New genetic test for difficult neurological diseases


WE have understood the hereditary nature of diseases hemophilia For thousands of years. However, it was only in the last century that scientists discovered this underpinning mechanism.

DNA is a long sequence of basic molecules, A, T, C, and G, that provide the genetic blueprint for our development and physiological functions. The complete DNA sequence of an individual is called the genome.

The first draft of a human genome was Completed in 2001 at a cost of US$3 billion. However, this draft of the genome was incomplete. Many large repetitive regions of DNA were missing. Next-generation sequencing platforms have since fueled a genetic revolution in medicine, with the current price of a whole genome under $1000, but these technologies are now reaching their technical limits. Current genomic tests still struggle to resolve large repetitive DNA sequences known as short tandem repeat (STR) expansion.

What is a short tandem rep?

An STR is a short DNA motif that is continuously repeated at a position within the genome. There are thousands of STR regions in the genome, which make up about 7% of the total human genome sequence. They are described by the number of repetitions of a specific motif in a specific location. For example, an STR region “CAG CAG CAG CAG CAG” would consist of five repeats of the motif “CAG”. The number of repetitions usually varies between different individuals. Because of this variation, we can identify individuals based on their repeat copy numbers in several known STR regions. The variation between STR regions is so unique that we often use this method for forensic DNA profiling.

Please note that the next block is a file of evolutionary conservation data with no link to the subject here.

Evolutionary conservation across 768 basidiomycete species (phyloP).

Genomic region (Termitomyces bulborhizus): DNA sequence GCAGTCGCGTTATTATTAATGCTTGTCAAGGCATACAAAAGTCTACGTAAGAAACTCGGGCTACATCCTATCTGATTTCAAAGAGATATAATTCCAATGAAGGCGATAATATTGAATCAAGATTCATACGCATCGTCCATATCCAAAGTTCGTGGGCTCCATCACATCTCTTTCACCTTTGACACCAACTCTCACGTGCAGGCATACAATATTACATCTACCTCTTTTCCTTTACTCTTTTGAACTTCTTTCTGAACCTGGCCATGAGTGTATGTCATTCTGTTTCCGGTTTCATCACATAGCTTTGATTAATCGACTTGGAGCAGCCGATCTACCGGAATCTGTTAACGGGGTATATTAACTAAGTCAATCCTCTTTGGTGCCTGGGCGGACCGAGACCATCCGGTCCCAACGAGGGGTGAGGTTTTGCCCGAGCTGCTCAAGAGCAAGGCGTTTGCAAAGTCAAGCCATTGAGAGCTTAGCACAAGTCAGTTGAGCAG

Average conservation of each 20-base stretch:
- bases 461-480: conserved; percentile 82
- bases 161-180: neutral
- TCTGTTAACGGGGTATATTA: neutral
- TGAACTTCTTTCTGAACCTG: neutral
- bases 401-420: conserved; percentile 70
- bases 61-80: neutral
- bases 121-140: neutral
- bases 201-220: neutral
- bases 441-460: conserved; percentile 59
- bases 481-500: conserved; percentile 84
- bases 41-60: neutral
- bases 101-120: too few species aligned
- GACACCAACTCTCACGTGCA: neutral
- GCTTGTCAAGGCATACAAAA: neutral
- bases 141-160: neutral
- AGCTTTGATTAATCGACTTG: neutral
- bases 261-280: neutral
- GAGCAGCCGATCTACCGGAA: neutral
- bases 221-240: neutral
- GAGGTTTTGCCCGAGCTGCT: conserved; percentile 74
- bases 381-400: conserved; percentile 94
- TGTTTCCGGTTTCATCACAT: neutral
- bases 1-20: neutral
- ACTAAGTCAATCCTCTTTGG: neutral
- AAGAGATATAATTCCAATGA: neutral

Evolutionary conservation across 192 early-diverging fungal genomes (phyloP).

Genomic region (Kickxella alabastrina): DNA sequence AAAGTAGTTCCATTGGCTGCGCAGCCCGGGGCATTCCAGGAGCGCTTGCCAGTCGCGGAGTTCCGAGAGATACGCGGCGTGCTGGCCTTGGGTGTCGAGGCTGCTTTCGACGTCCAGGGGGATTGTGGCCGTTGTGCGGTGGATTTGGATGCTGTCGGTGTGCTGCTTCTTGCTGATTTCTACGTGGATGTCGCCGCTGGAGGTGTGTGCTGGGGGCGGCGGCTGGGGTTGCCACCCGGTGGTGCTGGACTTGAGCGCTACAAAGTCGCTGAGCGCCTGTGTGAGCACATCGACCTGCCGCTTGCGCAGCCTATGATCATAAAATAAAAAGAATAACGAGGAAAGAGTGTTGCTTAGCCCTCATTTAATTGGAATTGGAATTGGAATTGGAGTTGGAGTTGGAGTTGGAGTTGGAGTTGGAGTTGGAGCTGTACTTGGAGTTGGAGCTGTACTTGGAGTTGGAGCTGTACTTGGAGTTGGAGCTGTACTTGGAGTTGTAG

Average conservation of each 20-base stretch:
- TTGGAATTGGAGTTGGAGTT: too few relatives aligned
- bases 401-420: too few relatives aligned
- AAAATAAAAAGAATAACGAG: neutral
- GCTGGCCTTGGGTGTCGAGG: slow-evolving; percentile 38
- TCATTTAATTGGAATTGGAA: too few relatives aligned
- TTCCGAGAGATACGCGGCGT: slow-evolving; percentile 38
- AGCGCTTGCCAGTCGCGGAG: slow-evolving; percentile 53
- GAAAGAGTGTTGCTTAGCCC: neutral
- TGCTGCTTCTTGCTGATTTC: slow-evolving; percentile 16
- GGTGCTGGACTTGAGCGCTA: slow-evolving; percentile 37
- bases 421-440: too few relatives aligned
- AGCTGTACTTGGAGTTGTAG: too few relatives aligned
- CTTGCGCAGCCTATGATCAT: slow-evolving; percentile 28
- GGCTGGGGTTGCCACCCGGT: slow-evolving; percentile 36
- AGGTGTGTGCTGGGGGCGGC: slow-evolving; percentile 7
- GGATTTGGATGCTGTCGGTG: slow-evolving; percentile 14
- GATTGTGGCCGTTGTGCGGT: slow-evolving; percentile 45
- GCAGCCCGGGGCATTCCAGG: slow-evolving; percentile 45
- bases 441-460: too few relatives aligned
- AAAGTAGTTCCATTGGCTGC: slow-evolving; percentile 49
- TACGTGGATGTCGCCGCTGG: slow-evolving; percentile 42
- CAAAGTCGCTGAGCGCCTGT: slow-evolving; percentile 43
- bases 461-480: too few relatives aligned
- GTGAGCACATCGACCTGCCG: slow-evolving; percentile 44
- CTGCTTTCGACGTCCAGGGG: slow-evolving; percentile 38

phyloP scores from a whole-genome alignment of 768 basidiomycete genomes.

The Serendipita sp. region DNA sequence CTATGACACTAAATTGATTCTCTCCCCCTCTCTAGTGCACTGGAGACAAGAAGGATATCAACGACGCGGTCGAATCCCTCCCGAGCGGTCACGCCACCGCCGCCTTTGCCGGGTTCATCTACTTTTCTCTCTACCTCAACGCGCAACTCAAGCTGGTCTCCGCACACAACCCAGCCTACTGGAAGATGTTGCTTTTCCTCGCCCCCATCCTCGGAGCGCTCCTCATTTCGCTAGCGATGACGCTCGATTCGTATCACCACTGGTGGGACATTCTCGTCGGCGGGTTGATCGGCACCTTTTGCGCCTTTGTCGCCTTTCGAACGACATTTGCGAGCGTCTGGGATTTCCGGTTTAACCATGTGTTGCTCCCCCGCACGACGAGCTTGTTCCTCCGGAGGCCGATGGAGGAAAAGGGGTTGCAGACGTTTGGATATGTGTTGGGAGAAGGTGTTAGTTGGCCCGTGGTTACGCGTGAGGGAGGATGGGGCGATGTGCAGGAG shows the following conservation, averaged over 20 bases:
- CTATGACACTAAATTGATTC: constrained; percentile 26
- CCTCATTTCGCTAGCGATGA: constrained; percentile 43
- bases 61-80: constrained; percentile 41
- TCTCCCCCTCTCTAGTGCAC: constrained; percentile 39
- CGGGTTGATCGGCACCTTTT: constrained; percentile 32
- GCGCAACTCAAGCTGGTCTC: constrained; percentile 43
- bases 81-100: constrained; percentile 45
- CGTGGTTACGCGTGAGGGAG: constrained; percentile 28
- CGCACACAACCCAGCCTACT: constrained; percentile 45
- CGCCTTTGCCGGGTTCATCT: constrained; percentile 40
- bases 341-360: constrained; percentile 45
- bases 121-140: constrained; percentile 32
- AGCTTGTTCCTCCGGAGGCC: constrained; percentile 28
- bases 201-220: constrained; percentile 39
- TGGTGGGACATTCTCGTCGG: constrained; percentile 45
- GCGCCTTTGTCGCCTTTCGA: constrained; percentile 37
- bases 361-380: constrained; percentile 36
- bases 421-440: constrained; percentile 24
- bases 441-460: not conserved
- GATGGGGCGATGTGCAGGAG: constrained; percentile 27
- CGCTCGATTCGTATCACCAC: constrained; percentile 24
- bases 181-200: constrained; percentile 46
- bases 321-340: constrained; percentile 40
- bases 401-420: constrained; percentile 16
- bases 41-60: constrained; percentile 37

In some cases, STR repeats can undergo large expansion, resulting in hundreds or even thousands of repeat copies at a given location. This causes gene instability, silencing and/or loss of function and can manifest itself in over 50 different degenerative neurological and neuromuscular diseases.

STR expansion disorders represent a large disease burden

In 1991, the first neurological disorders were associated with extension of an STR—that was Fragile X Syndrome and Kennedy disease (spinal and bulbar muscular atrophy). Since then there is about 50 disorders related to STR expansion, with clinical presentations including amyotrophic lateral sclerosis, frontotemporal dementia, myotonic dystrophy, Fredrich’s ataxia, hereditary cerebellar ataxia, and more. While each disorder is individually fairly rare, collectively they represent a major burden of degenerative disease in our community.

Because of the wide variety of disorders and presentations, these disorders are often difficult to diagnose clinically. For example, they can manifest as balance problems, cognitive decline, muscle degeneration, chronic cough, loss of sensation, uncontrollable movements, psychiatric disorders, seizures, or intellectual disability. These symptoms often develop insidiously, vary in severity between patients and are therefore difficult to diagnose.